Even at the height of celebrations over winning the right to host the 2018 Winter Olympic Games in the city of PyeongChang, South Koreans have a shadow of anxiety as to how North Koreans might be reacting to it. This is because the past decades history of inter-Korean relations over the includes some extremely serious incidents which analysts linked to the North’s attempt to disrupt major sports festivals taking place in the South.
We hate to recall it, but Pyongyang staged one of its bloodiest terror attacks against South Koreans in October 1983 in the Burmese capital Rangoon (now Yangon of Myanmar) where President Chun Doo-hwan was on a state visit. Chun escaped unharmed but 17 members of his entourage were killed. The outrage came two years after the IOC awarded the 24th Summer Olympics to Seoul and preparations were in full swing.
Another tragedy was recorded on Nov. 29, 1987 when Korean Air Flight 858 with 115 people aboard disappeared in the Andaman Sea. Two North Korean agents were arrested in Abu Dhabi; one poisoned himself to death and the other, a 25-year-old woman, confessed to planting explosive devices on the B-707 airliner on a direct order from Kim Jong-il. Pyongyang wanted to scare world athletes away from the Seoul Olympics, South Korean authorities announced.
In June 2002 when the FIFA World Cup matches were being held in South Korea and Japan, North Korea’s unprovoked naval attack in the West Sea left six South Korean sailors dead and a dozen others wounded. Tension remains high in the waters around Baengnyeong and Yeonpyeong islands where the North’s torpedo attack and artillery shelling last year claimed 48 lives.
As South Korea is about to achieve the “grand slam” of the world’s top sports events with the Winter Olympics after the Summer Olympics and the FIFA World Cup, pure envy and jealousy would drive the Pyongyang leadership to do something again to deter the South from running ahead in growing distance from it. The 1988 Seoul Olympics put South Korea at center stage, the 2002 World Cup confirmed the South’s stature as a sports and economic powerhouse, and the 2018 Winter Olympics will give it membership in the advanced club of global society.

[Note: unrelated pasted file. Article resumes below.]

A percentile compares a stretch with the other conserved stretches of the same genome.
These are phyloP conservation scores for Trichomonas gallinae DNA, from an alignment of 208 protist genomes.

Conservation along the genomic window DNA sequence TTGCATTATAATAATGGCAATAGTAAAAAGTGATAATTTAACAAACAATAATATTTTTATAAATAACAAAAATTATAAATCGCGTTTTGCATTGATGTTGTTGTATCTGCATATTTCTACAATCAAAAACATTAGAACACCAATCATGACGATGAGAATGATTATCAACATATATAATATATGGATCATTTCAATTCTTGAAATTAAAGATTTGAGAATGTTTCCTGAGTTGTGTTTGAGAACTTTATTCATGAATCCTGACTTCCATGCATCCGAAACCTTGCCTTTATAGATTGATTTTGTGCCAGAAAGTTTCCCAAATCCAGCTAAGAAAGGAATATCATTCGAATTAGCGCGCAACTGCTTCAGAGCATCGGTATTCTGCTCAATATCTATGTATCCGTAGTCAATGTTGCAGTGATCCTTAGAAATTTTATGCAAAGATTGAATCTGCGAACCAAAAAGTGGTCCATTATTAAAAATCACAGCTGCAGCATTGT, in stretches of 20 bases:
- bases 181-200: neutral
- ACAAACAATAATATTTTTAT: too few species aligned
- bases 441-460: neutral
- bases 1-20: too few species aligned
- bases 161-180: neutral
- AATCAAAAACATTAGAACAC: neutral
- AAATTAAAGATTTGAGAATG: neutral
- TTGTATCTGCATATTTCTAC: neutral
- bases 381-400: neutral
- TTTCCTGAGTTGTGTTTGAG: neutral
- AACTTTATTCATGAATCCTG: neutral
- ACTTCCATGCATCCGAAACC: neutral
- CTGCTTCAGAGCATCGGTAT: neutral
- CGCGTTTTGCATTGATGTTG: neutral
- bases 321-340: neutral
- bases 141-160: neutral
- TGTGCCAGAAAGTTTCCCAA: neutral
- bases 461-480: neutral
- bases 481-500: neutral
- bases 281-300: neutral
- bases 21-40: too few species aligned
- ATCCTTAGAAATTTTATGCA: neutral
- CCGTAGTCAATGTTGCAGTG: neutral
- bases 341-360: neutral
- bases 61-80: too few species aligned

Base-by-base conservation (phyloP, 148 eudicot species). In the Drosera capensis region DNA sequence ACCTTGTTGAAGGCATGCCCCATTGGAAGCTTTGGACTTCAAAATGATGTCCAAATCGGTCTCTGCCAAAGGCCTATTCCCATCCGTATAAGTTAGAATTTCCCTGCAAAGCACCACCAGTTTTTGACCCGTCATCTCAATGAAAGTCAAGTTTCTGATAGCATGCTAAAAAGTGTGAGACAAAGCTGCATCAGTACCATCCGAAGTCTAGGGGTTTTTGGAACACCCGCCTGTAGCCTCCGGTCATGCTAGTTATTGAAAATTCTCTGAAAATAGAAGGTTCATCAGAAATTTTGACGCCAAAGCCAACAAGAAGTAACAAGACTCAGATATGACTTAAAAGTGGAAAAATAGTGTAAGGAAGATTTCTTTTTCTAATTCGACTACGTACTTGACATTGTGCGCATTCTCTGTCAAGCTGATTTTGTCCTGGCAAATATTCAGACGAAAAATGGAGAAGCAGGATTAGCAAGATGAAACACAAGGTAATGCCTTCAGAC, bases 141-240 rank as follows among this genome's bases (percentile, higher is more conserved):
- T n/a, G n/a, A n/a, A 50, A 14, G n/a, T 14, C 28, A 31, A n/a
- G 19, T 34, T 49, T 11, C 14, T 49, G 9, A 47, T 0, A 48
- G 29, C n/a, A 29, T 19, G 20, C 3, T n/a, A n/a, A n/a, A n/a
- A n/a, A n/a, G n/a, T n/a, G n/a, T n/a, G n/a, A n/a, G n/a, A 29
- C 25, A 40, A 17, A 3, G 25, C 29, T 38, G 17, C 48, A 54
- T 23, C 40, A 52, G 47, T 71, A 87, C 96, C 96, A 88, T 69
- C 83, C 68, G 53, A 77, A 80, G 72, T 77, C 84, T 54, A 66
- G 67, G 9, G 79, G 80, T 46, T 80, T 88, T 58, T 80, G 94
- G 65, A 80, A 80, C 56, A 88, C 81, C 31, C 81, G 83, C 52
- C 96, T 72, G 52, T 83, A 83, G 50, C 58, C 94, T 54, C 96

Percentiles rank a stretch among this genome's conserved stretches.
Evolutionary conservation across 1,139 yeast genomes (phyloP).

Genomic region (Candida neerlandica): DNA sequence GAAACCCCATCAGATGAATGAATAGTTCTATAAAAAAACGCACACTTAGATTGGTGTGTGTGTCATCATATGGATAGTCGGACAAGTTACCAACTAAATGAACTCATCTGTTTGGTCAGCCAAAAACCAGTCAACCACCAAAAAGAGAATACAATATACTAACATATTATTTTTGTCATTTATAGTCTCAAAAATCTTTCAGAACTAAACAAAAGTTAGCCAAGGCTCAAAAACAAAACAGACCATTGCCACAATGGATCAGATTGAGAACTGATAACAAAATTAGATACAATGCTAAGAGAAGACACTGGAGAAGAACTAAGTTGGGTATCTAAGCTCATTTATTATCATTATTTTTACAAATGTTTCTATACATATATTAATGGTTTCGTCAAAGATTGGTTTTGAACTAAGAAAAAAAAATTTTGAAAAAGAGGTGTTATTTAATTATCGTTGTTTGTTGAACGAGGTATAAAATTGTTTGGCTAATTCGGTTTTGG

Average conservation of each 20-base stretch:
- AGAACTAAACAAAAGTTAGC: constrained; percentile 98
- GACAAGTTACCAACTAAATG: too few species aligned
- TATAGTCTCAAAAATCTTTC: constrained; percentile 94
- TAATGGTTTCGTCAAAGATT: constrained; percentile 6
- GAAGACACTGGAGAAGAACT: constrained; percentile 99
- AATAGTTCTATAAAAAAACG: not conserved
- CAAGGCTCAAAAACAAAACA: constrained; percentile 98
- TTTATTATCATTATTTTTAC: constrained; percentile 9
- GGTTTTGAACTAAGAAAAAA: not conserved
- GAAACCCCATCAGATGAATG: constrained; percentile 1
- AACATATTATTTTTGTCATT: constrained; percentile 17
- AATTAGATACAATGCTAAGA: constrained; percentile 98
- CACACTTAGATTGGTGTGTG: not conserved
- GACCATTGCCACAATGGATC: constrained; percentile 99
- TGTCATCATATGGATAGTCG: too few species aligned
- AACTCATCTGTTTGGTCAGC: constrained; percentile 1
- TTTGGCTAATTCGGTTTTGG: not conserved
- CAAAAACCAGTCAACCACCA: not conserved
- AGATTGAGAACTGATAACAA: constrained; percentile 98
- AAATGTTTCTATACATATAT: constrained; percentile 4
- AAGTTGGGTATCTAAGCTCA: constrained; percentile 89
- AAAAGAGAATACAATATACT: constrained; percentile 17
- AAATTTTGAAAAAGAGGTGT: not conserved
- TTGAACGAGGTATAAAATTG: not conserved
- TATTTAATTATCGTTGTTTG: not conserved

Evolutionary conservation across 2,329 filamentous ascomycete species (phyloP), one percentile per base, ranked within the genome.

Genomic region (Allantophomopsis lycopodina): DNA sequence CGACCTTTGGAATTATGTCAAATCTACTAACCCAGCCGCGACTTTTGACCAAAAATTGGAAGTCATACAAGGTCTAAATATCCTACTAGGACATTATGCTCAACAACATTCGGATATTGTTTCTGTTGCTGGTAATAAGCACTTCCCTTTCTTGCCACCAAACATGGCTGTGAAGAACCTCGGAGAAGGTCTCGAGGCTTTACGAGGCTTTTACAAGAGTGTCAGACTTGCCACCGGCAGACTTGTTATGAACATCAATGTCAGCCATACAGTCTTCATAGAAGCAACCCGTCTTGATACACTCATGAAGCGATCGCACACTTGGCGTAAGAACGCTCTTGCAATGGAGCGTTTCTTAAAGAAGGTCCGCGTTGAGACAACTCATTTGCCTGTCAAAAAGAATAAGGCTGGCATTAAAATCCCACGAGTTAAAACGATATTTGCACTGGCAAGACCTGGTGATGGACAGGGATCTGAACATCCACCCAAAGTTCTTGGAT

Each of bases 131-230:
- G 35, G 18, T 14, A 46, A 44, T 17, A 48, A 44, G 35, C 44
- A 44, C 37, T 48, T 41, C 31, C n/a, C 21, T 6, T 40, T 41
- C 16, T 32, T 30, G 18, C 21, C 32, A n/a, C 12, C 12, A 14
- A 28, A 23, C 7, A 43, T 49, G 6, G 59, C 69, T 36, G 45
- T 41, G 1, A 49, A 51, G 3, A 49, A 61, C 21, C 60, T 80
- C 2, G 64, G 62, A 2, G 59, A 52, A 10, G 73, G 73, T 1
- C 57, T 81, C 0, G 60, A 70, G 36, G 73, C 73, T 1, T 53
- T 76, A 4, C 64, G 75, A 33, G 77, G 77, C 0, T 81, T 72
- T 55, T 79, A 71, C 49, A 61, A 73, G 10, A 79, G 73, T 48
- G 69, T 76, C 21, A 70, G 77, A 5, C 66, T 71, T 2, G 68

Seoul-based media specializing in affairs inside the North report random reactions from its citizens to South Korea’s hosting the Winter Games several years later. Quoting candid comments from ordinary North Korean residents, the Daily NK and other news outlets observed that they would now better realize what South Korea truly is and feel a stronger psychological pull from the advanced South.
It is therefore likely that the Pyongyang authorities would make efforts to counter at least the imbalance between the two Koreas, at least on a superficial level, by erecting numerous monumental structures in the capital city as they did in the 1980s. In 1989, the year after the Seoul Olympics, Pyongyang staged the World Students and Youth Sports Festival, and we can imagine similar wasteful undertakings in the North again later in this decade in a vain effort to catch the eyes of the world.
Kim Jong-il and his son Jong-un would not just be sitting idly by during the lead-up to the Winter Olympics in PyeongChang, only about 100 kilometers south of the inter-Korean border. In one direction, the North’s rulers would strengthen control over residents, for fear that the sight of the global sports festival in the South could have far greater impact on Northern society than in 1988. In the other, a new wave of military provocations may be launched to highlight security problems on the Korean Peninsula.
The North Koreans will then face the dilemma of whether to boycott the Winter Olympics in 2018 as they did the Seoul Olympics in 1988. Much will depend on how inter-Korean relations develop in the intervening years, but the Olympics could offer an opportunity for the two Koreas to get their pending problems over with if Pyongyang takes steps to build trust with sincerity. While both history and the current state of affairs offer a bleak outlook, we need to explore all possible avenues in pursuit of the Olympic goal of universal participation, ensuring no harassment from the North.